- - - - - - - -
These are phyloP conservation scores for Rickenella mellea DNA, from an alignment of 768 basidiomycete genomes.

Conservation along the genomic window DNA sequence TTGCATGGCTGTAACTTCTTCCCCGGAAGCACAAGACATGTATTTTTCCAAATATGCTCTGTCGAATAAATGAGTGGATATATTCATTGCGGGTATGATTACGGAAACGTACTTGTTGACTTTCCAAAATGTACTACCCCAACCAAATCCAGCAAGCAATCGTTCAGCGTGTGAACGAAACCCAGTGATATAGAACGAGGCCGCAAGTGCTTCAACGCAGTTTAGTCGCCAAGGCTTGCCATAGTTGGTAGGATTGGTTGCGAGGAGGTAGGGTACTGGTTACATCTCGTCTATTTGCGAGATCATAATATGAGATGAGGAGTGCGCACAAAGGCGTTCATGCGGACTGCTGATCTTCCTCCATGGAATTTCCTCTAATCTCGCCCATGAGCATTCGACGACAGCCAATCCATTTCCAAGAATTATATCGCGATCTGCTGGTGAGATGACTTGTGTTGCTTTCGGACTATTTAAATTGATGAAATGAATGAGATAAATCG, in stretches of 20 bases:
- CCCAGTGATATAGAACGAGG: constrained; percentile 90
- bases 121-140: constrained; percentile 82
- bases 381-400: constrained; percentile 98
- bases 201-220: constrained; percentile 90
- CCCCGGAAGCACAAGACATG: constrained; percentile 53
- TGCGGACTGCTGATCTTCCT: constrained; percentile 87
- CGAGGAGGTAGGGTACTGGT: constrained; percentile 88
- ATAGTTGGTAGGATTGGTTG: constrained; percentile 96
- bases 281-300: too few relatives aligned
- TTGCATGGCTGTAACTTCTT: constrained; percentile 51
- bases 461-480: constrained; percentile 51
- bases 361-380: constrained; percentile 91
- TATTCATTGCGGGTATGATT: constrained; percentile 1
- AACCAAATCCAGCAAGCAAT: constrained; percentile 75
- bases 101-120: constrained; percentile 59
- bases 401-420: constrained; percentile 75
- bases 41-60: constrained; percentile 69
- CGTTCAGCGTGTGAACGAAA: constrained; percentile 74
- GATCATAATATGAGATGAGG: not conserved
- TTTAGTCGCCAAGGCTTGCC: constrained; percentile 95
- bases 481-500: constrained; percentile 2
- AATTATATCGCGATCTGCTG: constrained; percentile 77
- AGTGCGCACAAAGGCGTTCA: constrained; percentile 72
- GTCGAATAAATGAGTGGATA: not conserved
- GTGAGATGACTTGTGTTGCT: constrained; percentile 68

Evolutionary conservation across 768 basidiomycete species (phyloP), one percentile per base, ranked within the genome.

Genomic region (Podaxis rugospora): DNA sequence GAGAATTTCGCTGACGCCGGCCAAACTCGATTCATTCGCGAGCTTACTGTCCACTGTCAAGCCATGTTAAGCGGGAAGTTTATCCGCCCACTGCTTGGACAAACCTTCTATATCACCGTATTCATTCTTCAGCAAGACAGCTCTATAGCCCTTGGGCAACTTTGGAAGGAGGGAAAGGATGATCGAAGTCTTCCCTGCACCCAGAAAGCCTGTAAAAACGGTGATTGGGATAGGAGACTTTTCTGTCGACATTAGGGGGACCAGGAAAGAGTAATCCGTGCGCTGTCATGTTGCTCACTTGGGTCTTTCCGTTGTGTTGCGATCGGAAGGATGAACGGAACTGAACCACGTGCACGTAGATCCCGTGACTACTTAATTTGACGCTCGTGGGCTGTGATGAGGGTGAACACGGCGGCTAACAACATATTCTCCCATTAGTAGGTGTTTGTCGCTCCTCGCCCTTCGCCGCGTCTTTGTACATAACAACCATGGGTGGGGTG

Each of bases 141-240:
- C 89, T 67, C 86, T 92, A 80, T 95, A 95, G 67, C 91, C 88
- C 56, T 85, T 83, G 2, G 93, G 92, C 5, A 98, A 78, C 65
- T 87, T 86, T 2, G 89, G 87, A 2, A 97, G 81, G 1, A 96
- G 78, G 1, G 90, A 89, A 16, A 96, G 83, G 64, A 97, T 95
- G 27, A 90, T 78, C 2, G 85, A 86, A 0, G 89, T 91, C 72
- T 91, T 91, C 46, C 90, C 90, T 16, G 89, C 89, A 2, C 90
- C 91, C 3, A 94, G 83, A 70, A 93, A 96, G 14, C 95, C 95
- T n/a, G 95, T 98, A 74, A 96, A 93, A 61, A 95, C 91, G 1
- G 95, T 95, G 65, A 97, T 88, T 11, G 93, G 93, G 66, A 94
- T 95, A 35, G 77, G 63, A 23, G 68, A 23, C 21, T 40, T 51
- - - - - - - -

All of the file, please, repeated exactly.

These are phyloP conservation scores for Rickenella mellea DNA, from an alignment of 768 basidiomycete genomes.

Conservation along the genomic window DNA sequence TTGCATGGCTGTAACTTCTTCCCCGGAAGCACAAGACATGTATTTTTCCAAATATGCTCTGTCGAATAAATGAGTGGATATATTCATTGCGGGTATGATTACGGAAACGTACTTGTTGACTTTCCAAAATGTACTACCCCAACCAAATCCAGCAAGCAATCGTTCAGCGTGTGAACGAAACCCAGTGATATAGAACGAGGCCGCAAGTGCTTCAACGCAGTTTAGTCGCCAAGGCTTGCCATAGTTGGTAGGATTGGTTGCGAGGAGGTAGGGTACTGGTTACATCTCGTCTATTTGCGAGATCATAATATGAGATGAGGAGTGCGCACAAAGGCGTTCATGCGGACTGCTGATCTTCCTCCATGGAATTTCCTCTAATCTCGCCCATGAGCATTCGACGACAGCCAATCCATTTCCAAGAATTATATCGCGATCTGCTGGTGAGATGACTTGTGTTGCTTTCGGACTATTTAAATTGATGAAATGAATGAGATAAATCG, in stretches of 20 bases:
- CCCAGTGATATAGAACGAGG: constrained; percentile 90
- bases 121-140: constrained; percentile 82
- bases 381-400: constrained; percentile 98
- bases 201-220: constrained; percentile 90
- CCCCGGAAGCACAAGACATG: constrained; percentile 53
- TGCGGACTGCTGATCTTCCT: constrained; percentile 87
- CGAGGAGGTAGGGTACTGGT: constrained; percentile 88
- ATAGTTGGTAGGATTGGTTG: constrained; percentile 96
- bases 281-300: too few relatives aligned
- TTGCATGGCTGTAACTTCTT: constrained; percentile 51
- bases 461-480: constrained; percentile 51
- bases 361-380: constrained; percentile 91
- TATTCATTGCGGGTATGATT: constrained; percentile 1
- AACCAAATCCAGCAAGCAAT: constrained; percentile 75
- bases 101-120: constrained; percentile 59
- bases 401-420: constrained; percentile 75
- bases 41-60: constrained; percentile 69
- CGTTCAGCGTGTGAACGAAA: constrained; percentile 74
- GATCATAATATGAGATGAGG: not conserved
- TTTAGTCGCCAAGGCTTGCC: constrained; percentile 95
- bases 481-500: constrained; percentile 2
- AATTATATCGCGATCTGCTG: constrained; percentile 77
- AGTGCGCACAAAGGCGTTCA: constrained; percentile 72
- GTCGAATAAATGAGTGGATA: not conserved
- GTGAGATGACTTGTGTTGCT: constrained; percentile 68

Evolutionary conservation across 768 basidiomycete species (phyloP), one percentile per base, ranked within the genome.

Genomic region (Podaxis rugospora): DNA sequence GAGAATTTCGCTGACGCCGGCCAAACTCGATTCATTCGCGAGCTTACTGTCCACTGTCAAGCCATGTTAAGCGGGAAGTTTATCCGCCCACTGCTTGGACAAACCTTCTATATCACCGTATTCATTCTTCAGCAAGACAGCTCTATAGCCCTTGGGCAACTTTGGAAGGAGGGAAAGGATGATCGAAGTCTTCCCTGCACCCAGAAAGCCTGTAAAAACGGTGATTGGGATAGGAGACTTTTCTGTCGACATTAGGGGGACCAGGAAAGAGTAATCCGTGCGCTGTCATGTTGCTCACTTGGGTCTTTCCGTTGTGTTGCGATCGGAAGGATGAACGGAACTGAACCACGTGCACGTAGATCCCGTGACTACTTAATTTGACGCTCGTGGGCTGTGATGAGGGTGAACACGGCGGCTAACAACATATTCTCCCATTAGTAGGTGTTTGTCGCTCCTCGCCCTTCGCCGCGTCTTTGTACATAACAACCATGGGTGGGGTG

Each of bases 141-240:
- C 89, T 67, C 86, T 92, A 80, T 95, A 95, G 67, C 91, C 88
- C 56, T 85, T 83, G 2, G 93, G 92, C 5, A 98, A 78, C 65
- T 87, T 86, T 2, G 89, G 87, A 2, A 97, G 81, G 1, A 96
- G 78, G 1, G 90, A 89, A 16, A 96, G 83, G 64, A 97, T 95
- G 27, A 90, T 78, C 2, G 85, A 86, A 0, G 89, T 91, C 72
- T 91, T 91, C 46, C 90, C 90, T 16, G 89, C 89, A 2, C 90
- C 91, C 3, A 94, G 83, A 70, A 93, A 96, G 14, C 95, C 95
- T n/a, G 95, T 98, A 74, A 96, A 93, A 61, A 95, C 91, G 1
- G 95, T 95, G 65, A 97, T 88, T 11, G 93, G 93, G 66, A 94
- T 95, A 35, G 77, G 63, A 23, G 68, A 23, C 21, T 40, T 51